Collective Outrage: Mexican American Activism and the Quest for Educational Equality and Reform, 1950-1990
AuthorDe La Trinidad, Maritza
KeywordsMexican American Education
Mexican American Activism
Mexican Americans and Educational Reform
AdvisorMartinez, Oscar J.
Committee ChairMartinez, Oscar J.
MetadataShow full item record
PublisherThe University of Arizona.
RightsCopyright © is held by the author. Digital access to this material is made possible by the University Libraries, University of Arizona. Further transmission, reproduction or presentation (such as public display or performance) of protected items is prohibited except with permission of the author.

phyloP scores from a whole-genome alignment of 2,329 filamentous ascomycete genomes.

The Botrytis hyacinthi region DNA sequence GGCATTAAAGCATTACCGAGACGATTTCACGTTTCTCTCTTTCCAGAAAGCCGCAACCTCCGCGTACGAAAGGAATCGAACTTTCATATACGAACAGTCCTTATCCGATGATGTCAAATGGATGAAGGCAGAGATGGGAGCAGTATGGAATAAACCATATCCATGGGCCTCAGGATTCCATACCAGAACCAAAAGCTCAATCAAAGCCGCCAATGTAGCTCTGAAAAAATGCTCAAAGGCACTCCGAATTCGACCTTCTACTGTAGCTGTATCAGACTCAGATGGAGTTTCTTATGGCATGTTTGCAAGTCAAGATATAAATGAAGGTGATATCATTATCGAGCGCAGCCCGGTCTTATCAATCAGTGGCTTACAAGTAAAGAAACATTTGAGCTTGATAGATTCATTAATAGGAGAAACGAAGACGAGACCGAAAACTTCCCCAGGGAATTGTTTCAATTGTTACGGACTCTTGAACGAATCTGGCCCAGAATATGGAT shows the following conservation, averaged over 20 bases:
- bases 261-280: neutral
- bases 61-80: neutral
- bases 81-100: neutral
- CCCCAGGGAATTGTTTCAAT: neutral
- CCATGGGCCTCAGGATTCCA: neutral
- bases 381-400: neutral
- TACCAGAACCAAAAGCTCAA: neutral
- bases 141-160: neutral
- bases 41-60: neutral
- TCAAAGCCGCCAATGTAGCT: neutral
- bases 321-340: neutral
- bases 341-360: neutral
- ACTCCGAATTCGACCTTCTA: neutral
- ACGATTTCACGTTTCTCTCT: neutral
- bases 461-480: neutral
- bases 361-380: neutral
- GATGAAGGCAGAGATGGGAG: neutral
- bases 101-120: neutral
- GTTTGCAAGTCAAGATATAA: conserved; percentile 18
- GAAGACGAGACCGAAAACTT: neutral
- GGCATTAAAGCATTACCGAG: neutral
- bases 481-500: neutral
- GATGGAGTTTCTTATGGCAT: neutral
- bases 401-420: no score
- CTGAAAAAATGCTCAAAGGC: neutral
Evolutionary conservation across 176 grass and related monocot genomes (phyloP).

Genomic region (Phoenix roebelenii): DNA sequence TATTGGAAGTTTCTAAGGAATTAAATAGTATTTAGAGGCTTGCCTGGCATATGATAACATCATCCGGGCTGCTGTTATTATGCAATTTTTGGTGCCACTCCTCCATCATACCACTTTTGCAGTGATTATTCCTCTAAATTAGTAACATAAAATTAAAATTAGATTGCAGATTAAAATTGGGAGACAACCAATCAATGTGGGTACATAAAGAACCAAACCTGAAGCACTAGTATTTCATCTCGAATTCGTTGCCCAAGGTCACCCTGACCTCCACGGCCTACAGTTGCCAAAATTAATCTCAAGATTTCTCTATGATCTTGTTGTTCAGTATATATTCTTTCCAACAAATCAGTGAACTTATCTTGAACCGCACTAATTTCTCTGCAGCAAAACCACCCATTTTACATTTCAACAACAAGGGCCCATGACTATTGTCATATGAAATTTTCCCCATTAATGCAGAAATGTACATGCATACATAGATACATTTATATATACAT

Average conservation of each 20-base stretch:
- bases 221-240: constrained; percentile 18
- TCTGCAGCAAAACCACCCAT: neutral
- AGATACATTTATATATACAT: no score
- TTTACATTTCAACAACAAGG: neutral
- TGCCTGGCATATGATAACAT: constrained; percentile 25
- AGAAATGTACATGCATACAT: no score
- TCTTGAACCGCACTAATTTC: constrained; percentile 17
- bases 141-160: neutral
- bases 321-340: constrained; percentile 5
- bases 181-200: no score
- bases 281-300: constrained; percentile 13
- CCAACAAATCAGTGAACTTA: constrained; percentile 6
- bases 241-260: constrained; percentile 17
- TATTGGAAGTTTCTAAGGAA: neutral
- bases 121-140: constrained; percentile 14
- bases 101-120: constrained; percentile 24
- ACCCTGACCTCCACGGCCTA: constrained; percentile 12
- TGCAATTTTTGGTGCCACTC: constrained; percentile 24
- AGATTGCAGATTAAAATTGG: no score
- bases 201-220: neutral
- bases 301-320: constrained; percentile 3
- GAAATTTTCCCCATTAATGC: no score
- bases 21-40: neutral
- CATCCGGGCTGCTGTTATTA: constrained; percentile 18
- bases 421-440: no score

AbstractThis dissertation explores the educational history of Mexican Americans in Arizona. It focuses on the post World War II activism of Tucson Mexican Americans who challenged educational policies, practices, and programs such as segregation, Americanization, and language restriction. These practices shaped Mexican American education for much of the twentieth century. Beginning in 1950, Mexican American men and women engaged in grassroots activism by participating in multiethnic, multifaceted coalitions to challenge educational inequalities and promote meaningful educational reform between 1950 and 1990. Their efforts led to the passage of local, state, and national educational reforms, including the repeal of school segregation state laws, the implementation of Spanish-for-Spanish-speakers and bilingual-bicultural education programs, and the enactment of the federal Bilingual Education Act of 1968. In 1974, Mexican American parents filed a joint lawsuit with Black parents against Tucson School District No. 1, the largest district in the state, charging the district with de jure segregation of Mexican American and Black students. I assert that Mexican Americans promoted institutional reforms from the bottom up that would not only provide Mexican-origin children with equal educational opportunity, but would also meet the community's needs based on their own definition of equity. In doing so, Mexican Americans not only contested their subordinate status in the dominant society by directly challenging the traditional stronghold that Anglo Americans had on the public education system, but they also helped to advance the quest for educational equality and civil rights.